Concert Bombing Was An Appalling Tragedy, British Ambassador Says
STEVE INSKEEP, HOST:
The United Kingdom has raised its threat alert to the highest possible level, indicating fears of another attack after the attack this week in Manchester. The British army is to deploy about 800 troops around the U.K. to support police in the aftermath. Manchester Police said today they've arrested three men in connection with the investigation, which we're now going to discuss with the British ambassador to the United States. Ambassador Kim Darroch, welcome back to the program.
KIM DARROCH: Thank you. Thanks for inviting me.
INSKEEP: And first, condolences to the people in Manchester and to the people of your country on yet another attack.
DARROCH: Well, thank you very much. It was a quite appalling atrocity. And all of us here at the embassy were shocked and horrified by it and send our condolences to the victims.
INSKEEP: What leads authorities to think there could be another attack?
DARROCH: Well, we are still trying to establish whether the individual who performed this appalling atrocity was part of a network or was acting alone and. In the light of that ongoing investigation, our security and terrorism experts have recommended to the government that we establish this critical level. It's an established procedure. It last happened about 10 years ago.
As you said in the intro, it means that there will be troops visible on the streets, releasing police to add - to assist the investigation. And it's a sensible and proportionate response to an assessment that there may be a risk of further attacks.
INSKEEP: I'm thinking about the clues we've heard about on this program this morning. Our correspondent Frank Langfitt in Manchester says that police authorities feel that the attacker, Salman Abedi, didn't have the skills to do this alone which suggests there might be someone behind him.
And also, our correspondent Greg Myre reported that the way ISIS claimed credit for this attack suggests that they might actually have been directly involved. Is that the evidence that leads people to fear that somebody else could be on the loose in Britain right now?
DARROCH: Yeah. I understand why you're asking. I don't want to get out ahead of what we have said in terms of announcements coming out of the British government. The home secretary has said that it is possible that the individual was not doing this on his own. And as soon as we can say more, we shall.
Let me take the opportunity to say we are getting quite exceptional cooperation from the U.S. intelligence and security authorities. That's an important element of the ongoing investigation. We are deeply grateful to the United States for what they are doing.
INSKEEP: I'm glad you mentioned that cooperation because it's made a little bit of news recently. Some British officials have indicated that they're unhappy that U.S. officials revealed information about the attack, including the attacker's name, before British officials were ready to do so. Are you raising that with the U.S. government?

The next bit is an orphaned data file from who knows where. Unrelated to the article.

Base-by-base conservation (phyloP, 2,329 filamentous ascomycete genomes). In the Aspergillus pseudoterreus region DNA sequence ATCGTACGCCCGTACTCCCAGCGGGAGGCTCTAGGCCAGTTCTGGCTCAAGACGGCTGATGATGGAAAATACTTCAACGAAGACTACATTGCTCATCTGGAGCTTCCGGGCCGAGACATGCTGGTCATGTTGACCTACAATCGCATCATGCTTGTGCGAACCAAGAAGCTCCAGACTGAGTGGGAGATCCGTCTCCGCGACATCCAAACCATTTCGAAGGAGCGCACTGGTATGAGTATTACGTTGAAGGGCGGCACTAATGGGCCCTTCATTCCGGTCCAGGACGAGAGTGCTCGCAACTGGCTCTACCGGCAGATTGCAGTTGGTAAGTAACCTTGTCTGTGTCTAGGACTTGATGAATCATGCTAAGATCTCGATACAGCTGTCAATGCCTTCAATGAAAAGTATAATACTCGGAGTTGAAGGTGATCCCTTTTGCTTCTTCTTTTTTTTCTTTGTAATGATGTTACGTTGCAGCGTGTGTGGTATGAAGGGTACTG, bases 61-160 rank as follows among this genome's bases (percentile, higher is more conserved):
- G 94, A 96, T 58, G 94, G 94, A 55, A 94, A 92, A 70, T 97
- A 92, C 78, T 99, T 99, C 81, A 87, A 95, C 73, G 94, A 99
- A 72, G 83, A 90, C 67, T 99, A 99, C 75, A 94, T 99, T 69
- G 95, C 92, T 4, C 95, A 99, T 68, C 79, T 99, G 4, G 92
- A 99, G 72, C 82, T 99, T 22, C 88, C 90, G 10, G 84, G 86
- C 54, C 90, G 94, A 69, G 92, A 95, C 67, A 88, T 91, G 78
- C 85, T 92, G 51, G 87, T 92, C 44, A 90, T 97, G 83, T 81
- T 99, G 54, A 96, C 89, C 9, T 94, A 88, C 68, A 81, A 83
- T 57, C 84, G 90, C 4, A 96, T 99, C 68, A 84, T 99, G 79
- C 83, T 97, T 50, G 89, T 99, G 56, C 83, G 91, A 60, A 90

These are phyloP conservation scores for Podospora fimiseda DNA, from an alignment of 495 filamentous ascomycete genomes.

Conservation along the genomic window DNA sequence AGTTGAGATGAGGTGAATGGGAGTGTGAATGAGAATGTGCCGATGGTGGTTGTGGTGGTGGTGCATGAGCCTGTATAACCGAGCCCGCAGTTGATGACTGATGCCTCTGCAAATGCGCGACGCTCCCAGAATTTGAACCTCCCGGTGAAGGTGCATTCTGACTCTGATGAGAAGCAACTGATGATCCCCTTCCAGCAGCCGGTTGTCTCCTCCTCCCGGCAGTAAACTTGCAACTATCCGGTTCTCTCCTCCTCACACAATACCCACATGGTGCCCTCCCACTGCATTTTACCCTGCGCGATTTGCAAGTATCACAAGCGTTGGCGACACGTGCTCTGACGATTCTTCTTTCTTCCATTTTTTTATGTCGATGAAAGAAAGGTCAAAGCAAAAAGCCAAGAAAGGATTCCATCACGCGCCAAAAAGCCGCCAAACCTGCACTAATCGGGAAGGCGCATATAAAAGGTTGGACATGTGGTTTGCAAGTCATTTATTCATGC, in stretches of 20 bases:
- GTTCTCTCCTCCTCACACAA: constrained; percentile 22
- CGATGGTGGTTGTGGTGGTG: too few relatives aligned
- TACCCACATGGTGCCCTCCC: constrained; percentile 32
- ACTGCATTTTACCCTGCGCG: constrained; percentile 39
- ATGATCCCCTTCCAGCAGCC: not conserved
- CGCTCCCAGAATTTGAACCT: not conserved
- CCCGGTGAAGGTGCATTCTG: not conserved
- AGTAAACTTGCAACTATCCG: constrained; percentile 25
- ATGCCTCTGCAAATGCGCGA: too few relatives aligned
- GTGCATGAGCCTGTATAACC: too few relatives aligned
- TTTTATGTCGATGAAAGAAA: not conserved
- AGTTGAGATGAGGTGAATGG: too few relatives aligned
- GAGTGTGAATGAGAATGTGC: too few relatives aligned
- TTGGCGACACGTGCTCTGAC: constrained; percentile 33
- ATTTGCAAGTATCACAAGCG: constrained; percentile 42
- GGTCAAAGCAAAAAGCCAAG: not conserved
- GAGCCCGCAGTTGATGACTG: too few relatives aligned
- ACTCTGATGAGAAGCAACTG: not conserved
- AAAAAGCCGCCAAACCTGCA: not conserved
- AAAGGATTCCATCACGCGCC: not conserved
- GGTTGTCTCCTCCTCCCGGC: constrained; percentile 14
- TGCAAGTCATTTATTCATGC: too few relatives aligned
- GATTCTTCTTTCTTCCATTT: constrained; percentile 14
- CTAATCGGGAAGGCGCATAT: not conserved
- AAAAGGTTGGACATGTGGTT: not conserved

DARROCH: We are, as I've said, in extraordinarily close contact with the U.S. government. The level of cooperation is exceptional. People here in America are working round the clock to support us in the investigations. And we could not be more grateful for what is going on.
INSKEEP: Does that mean you are or are not upset that this information was revealed a little early?
DARROCH: No. As I said, we're extremely grateful for the support we are getting, which is exceptional.
INSKEEP: OK. I want to ask another question about intelligence. As you know, Ambassador, President Trump was reported recently to have revealed highly classified Israeli information to the Russians in a meeting. The administration has denied some parts of that story but hasn't really denied the central thrust of it, which does raise a question for you.
And we should remind people that Britain and the United States collaborate about as closely as any two countries on Earth when it comes to intelligence. How confident is your government in the ability of the United States and the U.S. president to keep secrets when necessary?
DARROCH: The security intelligence relationship between the U.K. and the U.S. is the closest of any two countries in the world. It's crucially important to us, and we are absolutely confident in that relationship and in what we do together.
INSKEEP: And you're confident in the president's ability to keep secrets?
DARROCH: Absolutely. Absolutely.
INSKEEP: Have the various investigations of the president in this country - of course, it's not something you as a diplomat will want to comment on directly - but when the president is under investigation, does it affect practical relations between the United States and Britain trying to get things done?
DARROCH: We have established a really good relationship with the new administration here. As you'll remember, the prime minister was the first foreign visitor into the White House on the 27 of January. She and the president have spoken several times since the president was getting off the phone from his foreign trip to express condolences for the appalling atrocity in Manchester. And I have every expectation the relationship will get even stronger.
INSKEEP: OK. Ambassador, thanks very much for your time this morning, appreciate it.
DARROCH: Thank you. Thank you.
INSKEEP: That's Ambassador Kim Darroch of the United Kingdom.
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